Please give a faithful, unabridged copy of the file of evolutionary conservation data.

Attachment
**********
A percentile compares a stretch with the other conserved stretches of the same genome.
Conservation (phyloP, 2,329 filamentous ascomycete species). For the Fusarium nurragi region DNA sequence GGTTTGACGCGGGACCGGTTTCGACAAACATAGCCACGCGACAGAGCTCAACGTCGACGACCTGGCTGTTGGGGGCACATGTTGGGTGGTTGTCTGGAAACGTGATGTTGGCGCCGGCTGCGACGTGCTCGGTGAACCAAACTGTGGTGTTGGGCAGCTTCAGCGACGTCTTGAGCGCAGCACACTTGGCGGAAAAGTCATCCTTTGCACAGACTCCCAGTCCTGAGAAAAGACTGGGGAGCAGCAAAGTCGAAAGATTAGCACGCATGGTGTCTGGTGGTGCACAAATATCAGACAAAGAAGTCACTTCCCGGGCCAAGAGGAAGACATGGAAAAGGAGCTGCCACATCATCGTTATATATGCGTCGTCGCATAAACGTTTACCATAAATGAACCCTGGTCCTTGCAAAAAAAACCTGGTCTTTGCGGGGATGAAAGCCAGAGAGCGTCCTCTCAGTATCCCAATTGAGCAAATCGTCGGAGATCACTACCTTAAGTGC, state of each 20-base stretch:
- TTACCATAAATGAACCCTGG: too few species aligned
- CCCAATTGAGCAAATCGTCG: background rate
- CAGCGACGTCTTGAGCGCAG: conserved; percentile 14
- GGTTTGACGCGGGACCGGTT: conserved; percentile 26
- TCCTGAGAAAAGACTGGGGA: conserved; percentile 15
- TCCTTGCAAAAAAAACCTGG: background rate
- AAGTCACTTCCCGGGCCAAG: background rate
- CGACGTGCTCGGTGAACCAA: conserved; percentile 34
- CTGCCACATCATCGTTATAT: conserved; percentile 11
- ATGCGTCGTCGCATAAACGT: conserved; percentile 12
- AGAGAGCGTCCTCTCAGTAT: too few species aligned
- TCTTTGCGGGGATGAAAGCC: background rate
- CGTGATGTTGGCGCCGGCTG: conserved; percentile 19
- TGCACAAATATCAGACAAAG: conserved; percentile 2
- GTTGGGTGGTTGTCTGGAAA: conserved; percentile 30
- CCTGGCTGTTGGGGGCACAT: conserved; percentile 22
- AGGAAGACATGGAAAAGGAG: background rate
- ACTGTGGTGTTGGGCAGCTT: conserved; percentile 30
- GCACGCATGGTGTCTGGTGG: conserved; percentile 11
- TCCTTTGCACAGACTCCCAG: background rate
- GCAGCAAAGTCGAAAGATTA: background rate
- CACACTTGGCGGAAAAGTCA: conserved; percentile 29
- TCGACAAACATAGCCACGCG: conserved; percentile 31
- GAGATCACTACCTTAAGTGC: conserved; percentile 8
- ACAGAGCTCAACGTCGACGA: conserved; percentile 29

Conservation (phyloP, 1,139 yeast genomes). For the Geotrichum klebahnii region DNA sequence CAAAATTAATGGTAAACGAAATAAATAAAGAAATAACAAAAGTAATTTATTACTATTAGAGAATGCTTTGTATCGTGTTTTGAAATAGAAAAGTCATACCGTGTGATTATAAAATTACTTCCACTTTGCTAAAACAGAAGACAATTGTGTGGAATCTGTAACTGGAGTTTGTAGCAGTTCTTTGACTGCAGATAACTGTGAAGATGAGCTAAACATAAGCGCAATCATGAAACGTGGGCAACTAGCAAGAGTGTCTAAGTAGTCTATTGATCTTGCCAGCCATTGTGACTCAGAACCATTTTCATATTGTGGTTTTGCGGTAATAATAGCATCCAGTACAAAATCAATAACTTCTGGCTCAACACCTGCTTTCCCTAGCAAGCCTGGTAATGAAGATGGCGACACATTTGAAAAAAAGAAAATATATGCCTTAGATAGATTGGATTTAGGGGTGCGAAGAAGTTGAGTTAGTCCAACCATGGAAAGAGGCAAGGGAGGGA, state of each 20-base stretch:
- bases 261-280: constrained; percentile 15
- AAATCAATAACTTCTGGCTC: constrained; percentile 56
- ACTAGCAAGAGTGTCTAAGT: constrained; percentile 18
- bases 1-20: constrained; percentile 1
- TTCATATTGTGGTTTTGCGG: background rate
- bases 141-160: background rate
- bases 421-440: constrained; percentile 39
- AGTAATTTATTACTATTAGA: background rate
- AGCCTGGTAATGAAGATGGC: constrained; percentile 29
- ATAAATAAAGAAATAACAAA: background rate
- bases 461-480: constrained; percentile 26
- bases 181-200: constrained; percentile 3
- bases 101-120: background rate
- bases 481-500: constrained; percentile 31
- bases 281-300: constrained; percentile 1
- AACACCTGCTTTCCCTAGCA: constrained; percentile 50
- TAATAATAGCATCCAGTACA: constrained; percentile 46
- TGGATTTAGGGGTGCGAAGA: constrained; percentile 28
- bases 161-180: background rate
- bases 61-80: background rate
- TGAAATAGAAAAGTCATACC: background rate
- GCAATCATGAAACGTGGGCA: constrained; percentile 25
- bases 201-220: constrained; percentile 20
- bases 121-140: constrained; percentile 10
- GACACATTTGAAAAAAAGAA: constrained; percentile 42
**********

A percentile compares a stretch with the other conserved stretches of the same genome.
Conservation (phyloP, 2,329 filamentous ascomycete species). For the Fusarium nurragi region DNA sequence GGTTTGACGCGGGACCGGTTTCGACAAACATAGCCACGCGACAGAGCTCAACGTCGACGACCTGGCTGTTGGGGGCACATGTTGGGTGGTTGTCTGGAAACGTGATGTTGGCGCCGGCTGCGACGTGCTCGGTGAACCAAACTGTGGTGTTGGGCAGCTTCAGCGACGTCTTGAGCGCAGCACACTTGGCGGAAAAGTCATCCTTTGCACAGACTCCCAGTCCTGAGAAAAGACTGGGGAGCAGCAAAGTCGAAAGATTAGCACGCATGGTGTCTGGTGGTGCACAAATATCAGACAAAGAAGTCACTTCCCGGGCCAAGAGGAAGACATGGAAAAGGAGCTGCCACATCATCGTTATATATGCGTCGTCGCATAAACGTTTACCATAAATGAACCCTGGTCCTTGCAAAAAAAACCTGGTCTTTGCGGGGATGAAAGCCAGAGAGCGTCCTCTCAGTATCCCAATTGAGCAAATCGTCGGAGATCACTACCTTAAGTGC, state of each 20-base stretch:
- TTACCATAAATGAACCCTGG: too few species aligned
- CCCAATTGAGCAAATCGTCG: background rate
- CAGCGACGTCTTGAGCGCAG: conserved; percentile 14
- GGTTTGACGCGGGACCGGTT: conserved; percentile 26
- TCCTGAGAAAAGACTGGGGA: conserved; percentile 15
- TCCTTGCAAAAAAAACCTGG: background rate
- AAGTCACTTCCCGGGCCAAG: background rate
- CGACGTGCTCGGTGAACCAA: conserved; percentile 34
- CTGCCACATCATCGTTATAT: conserved; percentile 11
- ATGCGTCGTCGCATAAACGT: conserved; percentile 12
- AGAGAGCGTCCTCTCAGTAT: too few species aligned
- TCTTTGCGGGGATGAAAGCC: background rate
- CGTGATGTTGGCGCCGGCTG: conserved; percentile 19
- TGCACAAATATCAGACAAAG: conserved; percentile 2
- GTTGGGTGGTTGTCTGGAAA: conserved; percentile 30
- CCTGGCTGTTGGGGGCACAT: conserved; percentile 22
- AGGAAGACATGGAAAAGGAG: background rate
- ACTGTGGTGTTGGGCAGCTT: conserved; percentile 30
- GCACGCATGGTGTCTGGTGG: conserved; percentile 11
- TCCTTTGCACAGACTCCCAG: background rate
- GCAGCAAAGTCGAAAGATTA: background rate
- CACACTTGGCGGAAAAGTCA: conserved; percentile 29
- TCGACAAACATAGCCACGCG: conserved; percentile 31
- GAGATCACTACCTTAAGTGC: conserved; percentile 8
- ACAGAGCTCAACGTCGACGA: conserved; percentile 29

Conservation (phyloP, 1,139 yeast genomes). For the Geotrichum klebahnii region DNA sequence CAAAATTAATGGTAAACGAAATAAATAAAGAAATAACAAAAGTAATTTATTACTATTAGAGAATGCTTTGTATCGTGTTTTGAAATAGAAAAGTCATACCGTGTGATTATAAAATTACTTCCACTTTGCTAAAACAGAAGACAATTGTGTGGAATCTGTAACTGGAGTTTGTAGCAGTTCTTTGACTGCAGATAACTGTGAAGATGAGCTAAACATAAGCGCAATCATGAAACGTGGGCAACTAGCAAGAGTGTCTAAGTAGTCTATTGATCTTGCCAGCCATTGTGACTCAGAACCATTTTCATATTGTGGTTTTGCGGTAATAATAGCATCCAGTACAAAATCAATAACTTCTGGCTCAACACCTGCTTTCCCTAGCAAGCCTGGTAATGAAGATGGCGACACATTTGAAAAAAAGAAAATATATGCCTTAGATAGATTGGATTTAGGGGTGCGAAGAAGTTGAGTTAGTCCAACCATGGAAAGAGGCAAGGGAGGGA, state of each 20-base stretch:
- bases 261-280: constrained; percentile 15
- AAATCAATAACTTCTGGCTC: constrained; percentile 56
- ACTAGCAAGAGTGTCTAAGT: constrained; percentile 18
- bases 1-20: constrained; percentile 1
- TTCATATTGTGGTTTTGCGG: background rate
- bases 141-160: background rate
- bases 421-440: constrained; percentile 39
- AGTAATTTATTACTATTAGA: background rate
- AGCCTGGTAATGAAGATGGC: constrained; percentile 29
- ATAAATAAAGAAATAACAAA: background rate
- bases 461-480: constrained; percentile 26
- bases 181-200: constrained; percentile 3
- bases 101-120: background rate
- bases 481-500: constrained; percentile 31
- bases 281-300: constrained; percentile 1
- AACACCTGCTTTCCCTAGCA: constrained; percentile 50
- TAATAATAGCATCCAGTACA: constrained; percentile 46
- TGGATTTAGGGGTGCGAAGA: constrained; percentile 28
- bases 161-180: background rate
- bases 61-80: background rate
- TGAAATAGAAAAGTCATACC: background rate
- GCAATCATGAAACGTGGGCA: constrained; percentile 25
- bases 201-220: constrained; percentile 20
- bases 121-140: constrained; percentile 10
- GACACATTTGAAAAAAAGAA: constrained; percentile 42